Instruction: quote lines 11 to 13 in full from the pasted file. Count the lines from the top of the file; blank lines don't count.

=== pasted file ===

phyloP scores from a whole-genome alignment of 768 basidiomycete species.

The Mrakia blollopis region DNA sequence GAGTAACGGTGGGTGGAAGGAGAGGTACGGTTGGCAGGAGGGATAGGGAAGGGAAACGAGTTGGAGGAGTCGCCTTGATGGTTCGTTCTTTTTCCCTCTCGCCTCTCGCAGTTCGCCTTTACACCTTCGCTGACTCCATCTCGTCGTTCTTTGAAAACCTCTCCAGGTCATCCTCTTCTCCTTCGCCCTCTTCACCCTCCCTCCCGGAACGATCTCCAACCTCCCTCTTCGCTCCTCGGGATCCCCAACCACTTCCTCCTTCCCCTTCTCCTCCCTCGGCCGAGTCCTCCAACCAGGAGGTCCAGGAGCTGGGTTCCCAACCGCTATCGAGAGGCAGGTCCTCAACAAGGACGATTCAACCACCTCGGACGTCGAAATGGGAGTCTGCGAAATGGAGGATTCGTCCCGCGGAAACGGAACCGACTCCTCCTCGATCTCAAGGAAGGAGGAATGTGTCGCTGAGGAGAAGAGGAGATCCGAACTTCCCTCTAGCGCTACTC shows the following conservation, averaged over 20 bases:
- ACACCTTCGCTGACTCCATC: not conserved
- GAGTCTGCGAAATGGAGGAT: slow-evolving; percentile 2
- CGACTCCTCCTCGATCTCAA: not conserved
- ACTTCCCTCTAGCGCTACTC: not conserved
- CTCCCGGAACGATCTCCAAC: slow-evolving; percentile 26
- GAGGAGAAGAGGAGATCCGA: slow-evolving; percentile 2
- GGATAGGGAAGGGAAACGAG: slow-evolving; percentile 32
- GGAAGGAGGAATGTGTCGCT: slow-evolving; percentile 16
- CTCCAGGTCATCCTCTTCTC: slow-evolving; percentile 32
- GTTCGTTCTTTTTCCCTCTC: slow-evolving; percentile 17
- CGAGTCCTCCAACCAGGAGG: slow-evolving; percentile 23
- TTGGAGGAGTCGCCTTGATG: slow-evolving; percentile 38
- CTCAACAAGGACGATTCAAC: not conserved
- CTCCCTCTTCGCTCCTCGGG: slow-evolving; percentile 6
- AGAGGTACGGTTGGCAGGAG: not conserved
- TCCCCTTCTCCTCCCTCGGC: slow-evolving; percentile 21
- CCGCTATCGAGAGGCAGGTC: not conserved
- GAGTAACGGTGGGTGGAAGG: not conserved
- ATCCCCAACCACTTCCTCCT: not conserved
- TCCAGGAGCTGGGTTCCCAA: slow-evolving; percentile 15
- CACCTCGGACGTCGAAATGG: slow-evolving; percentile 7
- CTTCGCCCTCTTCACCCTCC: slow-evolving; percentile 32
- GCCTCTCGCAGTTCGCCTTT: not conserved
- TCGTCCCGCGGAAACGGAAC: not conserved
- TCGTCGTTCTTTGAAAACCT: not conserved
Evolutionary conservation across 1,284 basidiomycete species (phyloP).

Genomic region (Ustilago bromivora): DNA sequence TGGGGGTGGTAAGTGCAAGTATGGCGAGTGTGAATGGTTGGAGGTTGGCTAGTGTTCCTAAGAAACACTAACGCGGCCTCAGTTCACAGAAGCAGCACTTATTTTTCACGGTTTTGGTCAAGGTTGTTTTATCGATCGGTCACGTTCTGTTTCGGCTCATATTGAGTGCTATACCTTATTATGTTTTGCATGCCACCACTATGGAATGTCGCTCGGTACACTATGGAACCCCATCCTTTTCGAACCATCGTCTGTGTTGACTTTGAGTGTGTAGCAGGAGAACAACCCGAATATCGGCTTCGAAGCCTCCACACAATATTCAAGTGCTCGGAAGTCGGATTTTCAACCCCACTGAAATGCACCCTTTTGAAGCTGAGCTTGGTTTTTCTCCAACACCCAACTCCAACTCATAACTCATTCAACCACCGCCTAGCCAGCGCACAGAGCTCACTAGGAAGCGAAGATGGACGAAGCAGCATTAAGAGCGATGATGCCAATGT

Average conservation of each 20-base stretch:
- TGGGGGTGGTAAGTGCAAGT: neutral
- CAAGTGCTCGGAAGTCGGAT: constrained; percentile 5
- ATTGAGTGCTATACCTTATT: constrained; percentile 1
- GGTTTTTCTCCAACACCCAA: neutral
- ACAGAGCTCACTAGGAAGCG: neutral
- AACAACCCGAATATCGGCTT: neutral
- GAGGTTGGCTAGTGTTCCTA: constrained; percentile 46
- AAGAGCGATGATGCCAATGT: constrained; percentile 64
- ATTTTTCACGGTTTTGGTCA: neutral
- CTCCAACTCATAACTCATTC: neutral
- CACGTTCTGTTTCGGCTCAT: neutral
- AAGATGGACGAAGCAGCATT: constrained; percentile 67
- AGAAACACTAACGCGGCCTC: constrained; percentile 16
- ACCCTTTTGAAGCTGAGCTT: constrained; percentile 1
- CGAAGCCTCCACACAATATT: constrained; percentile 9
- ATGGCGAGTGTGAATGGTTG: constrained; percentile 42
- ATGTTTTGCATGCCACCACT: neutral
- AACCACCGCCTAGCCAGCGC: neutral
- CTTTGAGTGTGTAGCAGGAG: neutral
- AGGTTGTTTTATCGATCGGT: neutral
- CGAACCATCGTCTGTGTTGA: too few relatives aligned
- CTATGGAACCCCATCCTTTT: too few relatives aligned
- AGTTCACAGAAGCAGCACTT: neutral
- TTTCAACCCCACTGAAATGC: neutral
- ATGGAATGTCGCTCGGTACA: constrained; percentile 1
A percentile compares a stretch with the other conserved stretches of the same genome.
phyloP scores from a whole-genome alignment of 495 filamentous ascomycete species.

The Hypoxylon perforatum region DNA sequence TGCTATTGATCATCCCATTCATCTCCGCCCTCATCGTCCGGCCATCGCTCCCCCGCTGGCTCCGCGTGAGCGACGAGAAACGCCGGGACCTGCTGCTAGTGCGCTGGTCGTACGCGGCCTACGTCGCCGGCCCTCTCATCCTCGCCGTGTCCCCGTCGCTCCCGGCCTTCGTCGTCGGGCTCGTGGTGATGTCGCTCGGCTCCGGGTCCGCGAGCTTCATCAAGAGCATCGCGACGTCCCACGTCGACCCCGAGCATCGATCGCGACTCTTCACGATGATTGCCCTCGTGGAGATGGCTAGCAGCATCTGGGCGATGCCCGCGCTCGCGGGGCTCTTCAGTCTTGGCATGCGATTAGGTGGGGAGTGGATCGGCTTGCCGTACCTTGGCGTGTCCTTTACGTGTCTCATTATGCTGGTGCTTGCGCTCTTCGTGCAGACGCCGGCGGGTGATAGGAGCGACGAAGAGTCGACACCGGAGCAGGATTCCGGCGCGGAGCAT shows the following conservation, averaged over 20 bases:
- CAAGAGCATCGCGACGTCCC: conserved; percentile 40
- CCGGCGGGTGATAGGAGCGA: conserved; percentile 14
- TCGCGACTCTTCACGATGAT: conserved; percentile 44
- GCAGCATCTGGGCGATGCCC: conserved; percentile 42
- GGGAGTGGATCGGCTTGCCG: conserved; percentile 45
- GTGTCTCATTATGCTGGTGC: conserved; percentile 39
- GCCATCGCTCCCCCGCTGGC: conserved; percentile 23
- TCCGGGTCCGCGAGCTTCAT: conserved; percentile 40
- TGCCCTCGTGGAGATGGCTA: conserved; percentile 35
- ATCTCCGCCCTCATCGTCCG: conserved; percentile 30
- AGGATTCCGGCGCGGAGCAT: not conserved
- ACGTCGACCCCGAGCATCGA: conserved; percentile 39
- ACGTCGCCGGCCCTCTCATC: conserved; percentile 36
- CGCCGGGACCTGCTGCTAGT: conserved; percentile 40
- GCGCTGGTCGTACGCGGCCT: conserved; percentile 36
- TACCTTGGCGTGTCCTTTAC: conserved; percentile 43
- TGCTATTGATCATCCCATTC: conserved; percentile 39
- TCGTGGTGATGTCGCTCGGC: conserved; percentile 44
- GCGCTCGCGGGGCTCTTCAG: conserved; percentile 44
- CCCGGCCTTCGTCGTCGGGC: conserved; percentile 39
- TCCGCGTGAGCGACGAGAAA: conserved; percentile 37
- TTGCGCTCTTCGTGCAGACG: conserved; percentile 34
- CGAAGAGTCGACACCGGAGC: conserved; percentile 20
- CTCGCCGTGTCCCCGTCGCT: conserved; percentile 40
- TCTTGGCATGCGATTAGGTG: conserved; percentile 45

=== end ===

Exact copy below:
- CTCCAGGTCATCCTCTTCTC: slow-evolving; percentile 32
- GTTCGTTCTTTTTCCCTCTC: slow-evolving; percentile 17
- CGAGTCCTCCAACCAGGAGG: slow-evolving; percentile 23